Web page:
increase in the residence time, and then the profile becomes flat with further increase
due to the decrease of the reaction surface area, which will be discussed below. The
overall conversions at different particle structure parameters, N,are also indicated in
figure 3. Assuming the uniform pore size distribution, the particle structure parameter
yois a function of the initial porosity 6 only, shown as follows [3]:
1
yo =-ln(l-Eg)
(9)
As shown in figure 3, the particle with large initial porosity has low carbon
conversion rate. This phenomenon can be explained that with the same initial internal
surface area, the particle with small porosity contains relatively small pores. During
the reaction, the small pores produce more internal surface area than large pores at the
same gasified carbon, which lead to high reaction rate.
Local CO,partial pressure
In the calculation, it is assumed that the diffusion of C02 from the particle surface
to the centre is rapid, in other words, C02 reaction and diffusion are assumed in the
quasi-steady state at any time. As shown in figure 4(a), the C02 partial pressure
distribution is similar to that indicated in figure l(a). As the residence time increases,
the distribution becomes uniform within the particle.
Local su$ace area
Figure 4(b) shows that the local surface area (i.e. the surface area at different
position) changes with the position within the particle at different residence time. The
deviation of the surface area between the particle surface and the centre is observed,
and become significant with the residence time increases. As can be seen in the
figure, at each position the surface area decreases with an increase in residence time
53I
G.S. Liu et al.
due to the collapse of the pore wall. These results are similar to that presented by
Bhatia et a1.[2]in the case of small particle structure parameter fi.
0.81
1
l2
0.80
$ 0.79
5uo 0.78
-----_ ----_
3 0.8 :----
0.77
m
0.76
3
0.75
-l=o.os
---- e 3 . 0 ~
0.74
-
........ e 6 . 0 ~
-..-.. m.os
I
0.73
I
0.72
0.0
0.2
0.4
0.6
Radial position xR0
0.8
0.16
fm
-- -
0.4
*
0.0
L
0.0
1.0
-_-_
-
02
1.0
I
--.
.................. -.__
..-.._
..-..-..
-..
--.---- .- - -.-.___ *-.
.-.
0.6
n
P
I
02
0.4
0.6
0.8
Radial position ~830
,
1.0
I
0.14
-:
0.12
0.10
p!
s 0.08
0
C
2 0.06
a,
= 0.04
0.02
0.00
1I
f
I
0.0
02
0.4
0.6
Radial position xR0
0.8
1.0
::I,,
0.0
0.0
02
0.4
,
0.6
, I
0.8
1.0
Radial position xR0
Figure 4. Disnibutions of (a) C02 relative partial pressure, (b) surjace area, (c)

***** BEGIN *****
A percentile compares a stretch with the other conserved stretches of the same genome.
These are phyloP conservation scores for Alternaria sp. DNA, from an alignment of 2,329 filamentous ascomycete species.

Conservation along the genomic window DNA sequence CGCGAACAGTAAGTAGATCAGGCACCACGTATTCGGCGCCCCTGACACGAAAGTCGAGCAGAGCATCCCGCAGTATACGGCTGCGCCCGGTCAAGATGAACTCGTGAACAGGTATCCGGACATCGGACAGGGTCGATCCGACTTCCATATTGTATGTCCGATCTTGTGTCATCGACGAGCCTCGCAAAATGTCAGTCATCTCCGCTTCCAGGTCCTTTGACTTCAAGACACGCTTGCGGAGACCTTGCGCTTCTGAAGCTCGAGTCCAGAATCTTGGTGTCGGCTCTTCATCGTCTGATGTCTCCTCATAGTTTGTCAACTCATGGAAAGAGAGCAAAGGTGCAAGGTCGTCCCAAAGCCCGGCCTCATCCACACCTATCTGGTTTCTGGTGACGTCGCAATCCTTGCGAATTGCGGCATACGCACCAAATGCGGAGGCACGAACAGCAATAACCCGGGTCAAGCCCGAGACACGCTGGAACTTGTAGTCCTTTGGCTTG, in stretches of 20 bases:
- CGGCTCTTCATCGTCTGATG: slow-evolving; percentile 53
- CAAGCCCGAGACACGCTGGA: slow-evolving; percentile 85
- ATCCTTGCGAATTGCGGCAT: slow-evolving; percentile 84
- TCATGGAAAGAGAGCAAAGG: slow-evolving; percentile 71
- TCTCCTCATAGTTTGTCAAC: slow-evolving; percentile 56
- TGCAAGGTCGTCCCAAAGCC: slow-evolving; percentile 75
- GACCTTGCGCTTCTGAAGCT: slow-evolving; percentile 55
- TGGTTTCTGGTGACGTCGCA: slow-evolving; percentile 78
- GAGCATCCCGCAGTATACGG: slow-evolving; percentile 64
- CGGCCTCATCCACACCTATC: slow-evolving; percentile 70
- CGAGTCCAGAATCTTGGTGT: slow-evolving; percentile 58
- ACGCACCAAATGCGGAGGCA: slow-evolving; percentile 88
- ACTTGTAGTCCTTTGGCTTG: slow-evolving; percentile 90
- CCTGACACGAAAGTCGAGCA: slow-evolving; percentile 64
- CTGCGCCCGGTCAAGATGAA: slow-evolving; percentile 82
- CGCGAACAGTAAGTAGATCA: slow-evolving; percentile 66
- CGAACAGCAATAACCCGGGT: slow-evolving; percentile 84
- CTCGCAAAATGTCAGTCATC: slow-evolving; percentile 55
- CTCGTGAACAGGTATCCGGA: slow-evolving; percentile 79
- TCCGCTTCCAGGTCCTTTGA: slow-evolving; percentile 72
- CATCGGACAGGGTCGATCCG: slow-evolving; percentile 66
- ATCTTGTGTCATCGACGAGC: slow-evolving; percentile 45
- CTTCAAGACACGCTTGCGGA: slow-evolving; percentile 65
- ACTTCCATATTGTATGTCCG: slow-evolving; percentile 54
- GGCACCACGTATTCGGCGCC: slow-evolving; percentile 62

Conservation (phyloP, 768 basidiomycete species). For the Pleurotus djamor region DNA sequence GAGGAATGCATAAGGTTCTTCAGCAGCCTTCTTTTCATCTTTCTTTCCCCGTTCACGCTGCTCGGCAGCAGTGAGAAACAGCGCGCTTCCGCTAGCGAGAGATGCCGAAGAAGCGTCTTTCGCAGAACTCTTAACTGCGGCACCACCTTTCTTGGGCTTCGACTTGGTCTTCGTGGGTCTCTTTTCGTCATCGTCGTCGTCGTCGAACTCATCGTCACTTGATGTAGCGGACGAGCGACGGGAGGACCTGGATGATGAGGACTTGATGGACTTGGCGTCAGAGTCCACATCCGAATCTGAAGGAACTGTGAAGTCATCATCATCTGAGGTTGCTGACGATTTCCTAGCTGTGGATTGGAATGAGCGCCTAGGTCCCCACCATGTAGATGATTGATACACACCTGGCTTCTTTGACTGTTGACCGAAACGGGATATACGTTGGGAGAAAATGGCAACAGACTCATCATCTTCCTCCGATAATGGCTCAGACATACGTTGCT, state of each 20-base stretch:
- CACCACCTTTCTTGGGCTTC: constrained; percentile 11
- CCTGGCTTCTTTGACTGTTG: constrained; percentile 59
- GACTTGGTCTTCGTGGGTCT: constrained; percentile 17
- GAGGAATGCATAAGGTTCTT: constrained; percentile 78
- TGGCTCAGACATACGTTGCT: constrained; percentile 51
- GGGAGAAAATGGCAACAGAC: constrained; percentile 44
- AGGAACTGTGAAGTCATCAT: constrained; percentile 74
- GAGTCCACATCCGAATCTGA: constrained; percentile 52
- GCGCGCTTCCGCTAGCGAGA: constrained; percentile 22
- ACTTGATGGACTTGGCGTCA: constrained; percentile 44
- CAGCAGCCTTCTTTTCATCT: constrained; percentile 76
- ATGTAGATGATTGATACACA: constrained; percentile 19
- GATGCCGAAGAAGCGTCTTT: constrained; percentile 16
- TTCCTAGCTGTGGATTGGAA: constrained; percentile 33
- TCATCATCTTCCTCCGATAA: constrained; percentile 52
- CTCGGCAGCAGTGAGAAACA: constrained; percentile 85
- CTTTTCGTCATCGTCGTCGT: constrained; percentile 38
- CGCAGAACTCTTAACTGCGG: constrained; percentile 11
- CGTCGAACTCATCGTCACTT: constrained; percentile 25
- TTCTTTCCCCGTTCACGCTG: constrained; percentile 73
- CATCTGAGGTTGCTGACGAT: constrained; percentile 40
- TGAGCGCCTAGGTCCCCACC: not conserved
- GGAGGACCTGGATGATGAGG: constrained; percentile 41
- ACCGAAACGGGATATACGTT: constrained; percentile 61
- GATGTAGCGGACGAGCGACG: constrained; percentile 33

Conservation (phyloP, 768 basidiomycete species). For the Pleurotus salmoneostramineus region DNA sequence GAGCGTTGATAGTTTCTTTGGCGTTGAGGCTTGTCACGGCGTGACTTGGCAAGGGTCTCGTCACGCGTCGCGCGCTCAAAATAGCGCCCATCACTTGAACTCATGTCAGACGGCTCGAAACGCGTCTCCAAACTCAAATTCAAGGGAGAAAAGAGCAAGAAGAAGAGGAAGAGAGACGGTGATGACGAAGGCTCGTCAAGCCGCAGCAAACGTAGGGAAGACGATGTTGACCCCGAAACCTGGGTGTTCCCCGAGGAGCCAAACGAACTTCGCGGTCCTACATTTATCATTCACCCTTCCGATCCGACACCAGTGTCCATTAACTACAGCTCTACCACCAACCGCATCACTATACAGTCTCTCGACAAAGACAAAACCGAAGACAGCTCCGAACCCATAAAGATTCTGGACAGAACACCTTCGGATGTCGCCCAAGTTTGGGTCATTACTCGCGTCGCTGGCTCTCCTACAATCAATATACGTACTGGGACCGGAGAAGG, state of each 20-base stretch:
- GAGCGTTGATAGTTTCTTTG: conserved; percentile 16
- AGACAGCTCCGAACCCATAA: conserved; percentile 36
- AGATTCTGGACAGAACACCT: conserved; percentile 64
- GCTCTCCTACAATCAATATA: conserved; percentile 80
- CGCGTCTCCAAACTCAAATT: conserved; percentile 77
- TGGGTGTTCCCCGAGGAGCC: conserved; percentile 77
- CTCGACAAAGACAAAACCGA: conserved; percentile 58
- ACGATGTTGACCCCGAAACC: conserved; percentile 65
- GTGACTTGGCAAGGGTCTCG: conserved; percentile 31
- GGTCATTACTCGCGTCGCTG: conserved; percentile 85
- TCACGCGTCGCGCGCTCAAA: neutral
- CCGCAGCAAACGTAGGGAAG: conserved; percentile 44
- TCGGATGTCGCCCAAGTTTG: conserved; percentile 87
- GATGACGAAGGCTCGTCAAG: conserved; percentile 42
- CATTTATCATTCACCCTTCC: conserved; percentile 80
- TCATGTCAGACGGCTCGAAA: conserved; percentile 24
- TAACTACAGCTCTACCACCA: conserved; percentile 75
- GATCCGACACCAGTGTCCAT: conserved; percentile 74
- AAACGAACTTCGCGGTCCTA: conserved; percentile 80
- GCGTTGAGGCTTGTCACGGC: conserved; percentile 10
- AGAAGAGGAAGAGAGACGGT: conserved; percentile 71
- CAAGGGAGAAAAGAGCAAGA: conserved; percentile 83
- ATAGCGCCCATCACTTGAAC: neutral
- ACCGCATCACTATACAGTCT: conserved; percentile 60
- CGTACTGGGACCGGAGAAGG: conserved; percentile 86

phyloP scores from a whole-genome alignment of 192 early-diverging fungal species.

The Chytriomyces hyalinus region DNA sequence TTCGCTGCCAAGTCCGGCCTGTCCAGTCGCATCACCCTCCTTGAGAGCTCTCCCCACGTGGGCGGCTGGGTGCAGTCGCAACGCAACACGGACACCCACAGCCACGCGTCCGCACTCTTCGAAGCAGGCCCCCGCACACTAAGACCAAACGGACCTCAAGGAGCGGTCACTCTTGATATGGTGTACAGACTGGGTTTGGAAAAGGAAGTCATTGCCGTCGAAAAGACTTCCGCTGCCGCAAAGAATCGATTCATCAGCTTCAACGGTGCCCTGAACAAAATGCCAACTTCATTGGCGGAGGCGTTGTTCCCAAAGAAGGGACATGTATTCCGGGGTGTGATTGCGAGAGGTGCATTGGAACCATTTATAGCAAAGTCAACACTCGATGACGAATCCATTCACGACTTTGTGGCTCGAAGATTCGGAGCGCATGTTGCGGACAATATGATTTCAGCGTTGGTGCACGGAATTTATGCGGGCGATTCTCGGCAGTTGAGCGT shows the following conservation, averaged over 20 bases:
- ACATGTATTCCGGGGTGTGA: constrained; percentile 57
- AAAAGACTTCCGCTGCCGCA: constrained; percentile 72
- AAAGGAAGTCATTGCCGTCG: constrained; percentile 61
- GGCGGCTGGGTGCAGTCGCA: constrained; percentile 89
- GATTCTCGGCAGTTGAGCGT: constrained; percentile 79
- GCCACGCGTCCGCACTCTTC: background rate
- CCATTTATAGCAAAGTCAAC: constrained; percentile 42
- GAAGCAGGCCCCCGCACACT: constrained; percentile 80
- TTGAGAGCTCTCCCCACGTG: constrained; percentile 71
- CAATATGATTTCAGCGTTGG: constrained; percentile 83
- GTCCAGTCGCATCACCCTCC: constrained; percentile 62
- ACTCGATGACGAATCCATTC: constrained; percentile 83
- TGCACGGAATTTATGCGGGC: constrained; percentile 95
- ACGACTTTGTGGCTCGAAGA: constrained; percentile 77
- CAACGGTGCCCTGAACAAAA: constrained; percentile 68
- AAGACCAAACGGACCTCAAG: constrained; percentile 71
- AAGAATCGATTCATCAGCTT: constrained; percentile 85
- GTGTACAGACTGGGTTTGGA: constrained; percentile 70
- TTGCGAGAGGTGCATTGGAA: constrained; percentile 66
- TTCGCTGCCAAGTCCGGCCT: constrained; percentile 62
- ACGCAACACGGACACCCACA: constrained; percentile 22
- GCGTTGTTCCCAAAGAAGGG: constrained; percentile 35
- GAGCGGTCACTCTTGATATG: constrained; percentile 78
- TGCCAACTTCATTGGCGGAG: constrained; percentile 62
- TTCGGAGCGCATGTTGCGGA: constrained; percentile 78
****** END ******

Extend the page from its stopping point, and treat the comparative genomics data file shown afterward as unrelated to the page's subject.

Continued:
reaction rate, and (d) carbon conversion within the particle at direrent residence
time. Line notation as in Figure (a) (Tp=1700K)
Local reaction rate
It is very interesting when one looks at the distribution of the local reaction rate
the reaction rates at the
shown in figure 4(c). At the residence time of 0.0 and 3.0~~
particle surface are higher than those at the particle centre, while they are lower at the
532
Modeling of intra-particleC-carbon dioxide reaction
times of 6.0 and 9.0s. This phenomenon can be explained by the distributions of the
surface area and the COZpartial pressure. At times of 0.0 and 3.0s, the distribution of
C 0 2 partial pressure dominates the reaction rates, while at the times of 6.0 and 9.0s,
the distribution of surface area plays an important role in the calculation of reaction
rates. Also it is seen that the reaction rate decreases with the time increases at any
position in the particle.
Local carbon conversion
The carbon conversion at the particle surface is higher than that at the particle
centre at each residence time. At the time of 9.0s, the deviation of the carbon
conversion between the particle surface and the particle centre is about lo%, while at
the time of 3.0s, the difference is 18%. Using n-th order equation, a similar result has
been reported by Bhatia er al. [2].
Effetivenessfactor
Effectiveness factor, which is defined as the ratio of the internal surface area
involved in the reaction to the total surface area, is usually employed in the
determination of the overall reaction rate of the char particle. Once the solution of the
equation (7) is obtained, the effectiveness factor can be calculated using the following
equation:
Where
& is the modified Thiele modulus. For comparison, the effectiveness factors
based on the n-th order equation at the same conditions are also obtained from the
well-known Thiele analysis [7]:
533
G.S.Liu et al.
Table 1 shows the effectiveness factors calculated using both expressions at
different bum-off and the same particle temperature of 1700K. For LangmuirHinshelwood kinetic, the reaction is controlled by combination of reaction and
diffusion control when the carbon bum-offis less than 75%, which corresponds to the
effectiveness factors from 78.4% to 94.2%. It will be transferred to reacton control